How Ignorance Drives Use Of Force Discussions

How Ignorance Drives Use Of Force Discussions

A couple of days ago, officers in Los Angeles shot and killed a man. While I’m not going to delve into the details of what transpired too much–there’s a lot of information to process, after all–there was a moment in a news report that caught my eye.

It wasn’t anything particularly new, though. I’ve seen this kind of thing from people before.

What am I talking about? I’m talking about comments like this.

One woman, who didn’t want to be identified, said she knew the man and saw the whole thing.

“He had a towel and he had his clothes and his pants couldn’t even stay up, so that’s what made him slow down so they had enough to get him,” she said. “They didn’t have to shoot him more than 5 times, they could have shot him one time in the leg.

“What’s the use of having the prison system if y’all are just gonna kill us,” the woman said through tears. “What are y’all here for? Who are you protecting?”

This isn’t an unusual line of “reasoning” from people, particularly from folks who know nothing about use of force and how it works. Years ago, while a columnist for a local newspaper, I addressed this after an officer-involved shooting. It didn’t make national headlines, but the family wanted to know why the police couldn’t have just shot the person in the arm instead of killing him.

Even the Democratic nominee for president seems to think police should be trained to shoot people in the leg.

Joe Biden said Monday that police — if facing a threat from a person with “a knife or something” — should be trained to “shoot ‘em in the leg instead of the heart,” amid five straight days of protest following the death of George Floyd.

“Instead of standing there and teaching a cop when there’s an unarmed person coming at ‘em with a knife or something, shoot ‘em in the leg instead of in the heart,” Biden said in an address to black community leaders in Wilmington, Del.

Of course, if they’ve got a “knife or something,” they’re not unarmed. They have a weapon and can deliver lethal force with that weapon and should be treated as such.

Biden and the anonymous individual above aren’t unique. It’s a common refrain on social media after an officer-involved shooting, and it’s driven by ignorance and Hollywood more than anything else.

See, when I read comments above, I keep thinking of the movie Hollywood Homicide with Harrison Ford and Josh Hartnett.  In a critical scene, Hartnett’s character has the man responsible for his father’s murder in his sights. He’s got all the grounds he needs to use lethal force and get away with it, yet he doesn’t. He shoots the man in the arm, thus supposedly showing great restraint and high moral character.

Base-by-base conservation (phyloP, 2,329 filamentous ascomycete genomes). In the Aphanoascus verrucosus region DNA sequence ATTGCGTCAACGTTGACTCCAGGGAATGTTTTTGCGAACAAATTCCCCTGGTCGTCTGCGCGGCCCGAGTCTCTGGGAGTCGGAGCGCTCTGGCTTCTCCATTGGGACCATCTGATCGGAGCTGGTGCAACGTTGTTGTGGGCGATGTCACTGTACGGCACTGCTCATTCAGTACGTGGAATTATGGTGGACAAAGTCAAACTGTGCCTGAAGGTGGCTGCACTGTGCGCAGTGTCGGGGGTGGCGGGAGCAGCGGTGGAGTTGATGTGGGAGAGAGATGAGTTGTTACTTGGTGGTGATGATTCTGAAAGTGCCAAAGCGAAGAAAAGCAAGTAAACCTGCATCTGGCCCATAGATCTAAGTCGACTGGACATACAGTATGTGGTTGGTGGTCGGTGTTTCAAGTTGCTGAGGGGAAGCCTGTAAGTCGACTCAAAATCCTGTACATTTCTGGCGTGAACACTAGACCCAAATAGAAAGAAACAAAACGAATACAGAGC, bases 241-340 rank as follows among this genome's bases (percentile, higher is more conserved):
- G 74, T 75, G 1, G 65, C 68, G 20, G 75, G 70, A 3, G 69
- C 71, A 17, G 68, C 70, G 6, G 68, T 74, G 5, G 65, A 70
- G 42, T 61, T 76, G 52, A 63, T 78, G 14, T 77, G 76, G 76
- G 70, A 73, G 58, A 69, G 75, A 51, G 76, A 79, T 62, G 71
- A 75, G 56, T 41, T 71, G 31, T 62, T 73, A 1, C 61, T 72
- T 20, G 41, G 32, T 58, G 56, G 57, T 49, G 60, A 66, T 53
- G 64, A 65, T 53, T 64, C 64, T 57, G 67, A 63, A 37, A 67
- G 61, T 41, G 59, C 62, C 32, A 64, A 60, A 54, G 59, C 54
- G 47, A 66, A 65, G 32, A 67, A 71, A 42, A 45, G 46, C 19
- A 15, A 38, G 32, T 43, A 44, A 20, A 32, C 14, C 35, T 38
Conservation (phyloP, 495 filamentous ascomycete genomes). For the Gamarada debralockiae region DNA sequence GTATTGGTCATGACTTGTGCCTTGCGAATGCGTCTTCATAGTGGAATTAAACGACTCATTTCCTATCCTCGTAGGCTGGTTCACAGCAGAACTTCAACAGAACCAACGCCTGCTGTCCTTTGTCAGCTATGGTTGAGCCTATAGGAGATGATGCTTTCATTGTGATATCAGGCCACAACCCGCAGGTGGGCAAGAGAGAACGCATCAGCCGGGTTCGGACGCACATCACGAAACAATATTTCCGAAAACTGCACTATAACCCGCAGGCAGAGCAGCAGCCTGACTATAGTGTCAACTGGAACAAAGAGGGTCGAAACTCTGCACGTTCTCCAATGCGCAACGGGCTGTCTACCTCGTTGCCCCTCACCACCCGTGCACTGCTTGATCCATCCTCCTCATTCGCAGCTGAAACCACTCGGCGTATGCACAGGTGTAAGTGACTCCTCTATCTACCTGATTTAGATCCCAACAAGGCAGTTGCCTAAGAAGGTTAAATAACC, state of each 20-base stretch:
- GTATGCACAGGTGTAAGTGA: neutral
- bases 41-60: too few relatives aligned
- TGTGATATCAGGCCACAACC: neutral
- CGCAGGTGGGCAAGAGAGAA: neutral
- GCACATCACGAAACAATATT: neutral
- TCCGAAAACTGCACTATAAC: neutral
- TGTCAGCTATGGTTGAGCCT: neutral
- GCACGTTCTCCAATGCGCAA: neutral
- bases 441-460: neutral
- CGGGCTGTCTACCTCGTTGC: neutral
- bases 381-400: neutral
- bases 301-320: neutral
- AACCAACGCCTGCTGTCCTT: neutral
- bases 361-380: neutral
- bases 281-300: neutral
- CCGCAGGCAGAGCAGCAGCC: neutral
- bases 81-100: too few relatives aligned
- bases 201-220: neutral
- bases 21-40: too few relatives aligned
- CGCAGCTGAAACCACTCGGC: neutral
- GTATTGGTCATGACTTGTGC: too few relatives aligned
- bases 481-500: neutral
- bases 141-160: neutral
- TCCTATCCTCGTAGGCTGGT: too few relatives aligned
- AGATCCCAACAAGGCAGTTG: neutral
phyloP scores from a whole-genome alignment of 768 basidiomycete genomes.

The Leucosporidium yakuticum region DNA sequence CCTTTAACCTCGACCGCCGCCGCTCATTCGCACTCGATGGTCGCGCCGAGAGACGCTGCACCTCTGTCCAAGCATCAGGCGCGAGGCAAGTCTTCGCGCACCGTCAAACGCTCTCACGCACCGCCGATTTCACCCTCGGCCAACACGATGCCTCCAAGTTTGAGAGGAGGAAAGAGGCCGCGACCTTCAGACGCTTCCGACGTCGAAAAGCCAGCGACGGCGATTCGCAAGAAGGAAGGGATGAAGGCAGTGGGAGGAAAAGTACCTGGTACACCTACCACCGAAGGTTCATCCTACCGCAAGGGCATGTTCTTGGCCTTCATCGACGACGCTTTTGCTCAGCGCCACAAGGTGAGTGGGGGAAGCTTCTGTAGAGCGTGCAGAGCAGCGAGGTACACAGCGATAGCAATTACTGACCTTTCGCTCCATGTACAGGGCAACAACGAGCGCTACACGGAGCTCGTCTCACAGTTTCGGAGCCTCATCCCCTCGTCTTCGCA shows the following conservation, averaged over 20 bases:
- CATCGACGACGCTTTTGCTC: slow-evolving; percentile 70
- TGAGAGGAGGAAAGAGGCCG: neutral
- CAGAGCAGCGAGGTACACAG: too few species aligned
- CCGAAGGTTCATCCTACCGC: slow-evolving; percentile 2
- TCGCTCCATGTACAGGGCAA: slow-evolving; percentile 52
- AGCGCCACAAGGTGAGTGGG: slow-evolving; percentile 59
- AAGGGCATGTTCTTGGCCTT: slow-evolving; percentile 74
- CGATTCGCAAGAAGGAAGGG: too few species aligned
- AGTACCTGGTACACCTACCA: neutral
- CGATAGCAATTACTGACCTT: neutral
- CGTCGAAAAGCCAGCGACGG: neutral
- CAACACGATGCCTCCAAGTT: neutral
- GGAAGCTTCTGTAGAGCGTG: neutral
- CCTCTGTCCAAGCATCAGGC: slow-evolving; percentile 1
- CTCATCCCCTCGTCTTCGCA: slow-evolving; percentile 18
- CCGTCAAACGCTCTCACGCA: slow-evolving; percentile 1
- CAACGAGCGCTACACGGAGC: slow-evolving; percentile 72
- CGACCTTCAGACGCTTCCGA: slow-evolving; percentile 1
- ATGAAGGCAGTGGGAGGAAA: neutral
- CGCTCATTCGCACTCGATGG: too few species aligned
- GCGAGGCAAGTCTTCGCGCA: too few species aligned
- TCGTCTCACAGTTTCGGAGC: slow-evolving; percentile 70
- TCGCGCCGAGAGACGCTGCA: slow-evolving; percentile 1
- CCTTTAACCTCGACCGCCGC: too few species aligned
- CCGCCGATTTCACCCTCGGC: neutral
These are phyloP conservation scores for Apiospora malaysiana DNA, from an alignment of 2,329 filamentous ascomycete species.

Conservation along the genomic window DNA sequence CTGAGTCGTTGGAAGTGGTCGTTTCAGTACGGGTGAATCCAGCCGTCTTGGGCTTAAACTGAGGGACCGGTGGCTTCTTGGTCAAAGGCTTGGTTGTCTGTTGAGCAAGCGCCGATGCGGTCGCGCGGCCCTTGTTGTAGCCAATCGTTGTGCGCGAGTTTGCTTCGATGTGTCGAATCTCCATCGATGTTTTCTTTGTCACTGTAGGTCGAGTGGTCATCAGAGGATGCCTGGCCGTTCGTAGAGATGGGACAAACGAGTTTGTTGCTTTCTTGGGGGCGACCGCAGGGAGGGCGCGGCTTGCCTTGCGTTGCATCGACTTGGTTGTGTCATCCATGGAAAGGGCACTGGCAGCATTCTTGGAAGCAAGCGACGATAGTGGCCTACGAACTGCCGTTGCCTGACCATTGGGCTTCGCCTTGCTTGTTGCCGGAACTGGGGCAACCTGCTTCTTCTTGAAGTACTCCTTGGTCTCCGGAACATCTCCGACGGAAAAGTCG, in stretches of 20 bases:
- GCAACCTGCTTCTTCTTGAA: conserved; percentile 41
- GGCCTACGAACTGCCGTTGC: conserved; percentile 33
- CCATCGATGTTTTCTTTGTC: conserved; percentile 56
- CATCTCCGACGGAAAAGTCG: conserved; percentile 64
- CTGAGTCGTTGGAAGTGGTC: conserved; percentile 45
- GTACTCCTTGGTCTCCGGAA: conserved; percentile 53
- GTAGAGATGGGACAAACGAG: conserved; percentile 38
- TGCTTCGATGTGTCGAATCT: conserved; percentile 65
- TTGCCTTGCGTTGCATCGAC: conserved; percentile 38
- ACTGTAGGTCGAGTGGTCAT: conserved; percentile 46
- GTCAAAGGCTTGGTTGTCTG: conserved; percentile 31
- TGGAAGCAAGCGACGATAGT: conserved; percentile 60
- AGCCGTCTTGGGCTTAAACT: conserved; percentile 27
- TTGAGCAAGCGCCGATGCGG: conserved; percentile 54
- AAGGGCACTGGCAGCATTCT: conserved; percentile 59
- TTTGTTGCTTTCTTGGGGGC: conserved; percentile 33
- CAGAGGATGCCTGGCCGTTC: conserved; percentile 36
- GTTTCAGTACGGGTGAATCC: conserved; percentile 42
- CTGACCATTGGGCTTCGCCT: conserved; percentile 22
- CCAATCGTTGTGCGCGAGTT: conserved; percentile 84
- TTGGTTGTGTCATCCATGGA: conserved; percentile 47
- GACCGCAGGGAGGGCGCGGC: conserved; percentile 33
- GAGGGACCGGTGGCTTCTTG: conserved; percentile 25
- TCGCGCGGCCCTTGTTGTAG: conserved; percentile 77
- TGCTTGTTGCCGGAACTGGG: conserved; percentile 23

But that’s Hollywood.

In real life, what would have happened is Hartnett would have shot the guy in the arm, then the guy would have shot him in the chest, thus killing our young detective hero.

Yet a lot of people don’t understand that. They think that shooting someone in the arm or leg isn’t a problem and think it should be done.

There are problems with that thinking, though. Those problems are why it’s not part of police training already.

For one thing, someone who is wounded in an appendage can still be a threat. Guns are deadly, but they’re not instantly incapacitating. A wounded suspect can still kill officers or innocent people in the area. What police are trying to do is end the threat, and arm or leg shots don’t end the threat. Center mass shots, while not necessarily fatal, tend to stop the fight. That’s the goal.

That’s also why police don’t shoot just one time and call it good.

Further, aiming for the arm or leg sounds easy, but let’s remember that when a person’s adrenaline kicks in, their accuracy drops. It doesn’t matter if it’s a soldier, a Navy SEAL, a cop, or Joe from down the street. This is just how the human body works. This matters because arms and legs aren’t exactly big targets. Further, they’re more likely to be moving than the torso.

Shooting at the center mass–the torso–is trained in part because it’s easier to actually hit than the arm or leg. That also means fewer stray bullets flying around that could hit innocent bystanders.

The truth of the matter is that while arm or leg shots work great in movies, pushing them onto law enforcement or even armed citizens as some kind of a first choice will lead to a lot more dead good guys and do nothing to actually address any training deficiencies within law enforcement.

Maybe it’s time we stop allowing movies and television to educate people as to how the world works. So far, they’ve done a pathetic job of it.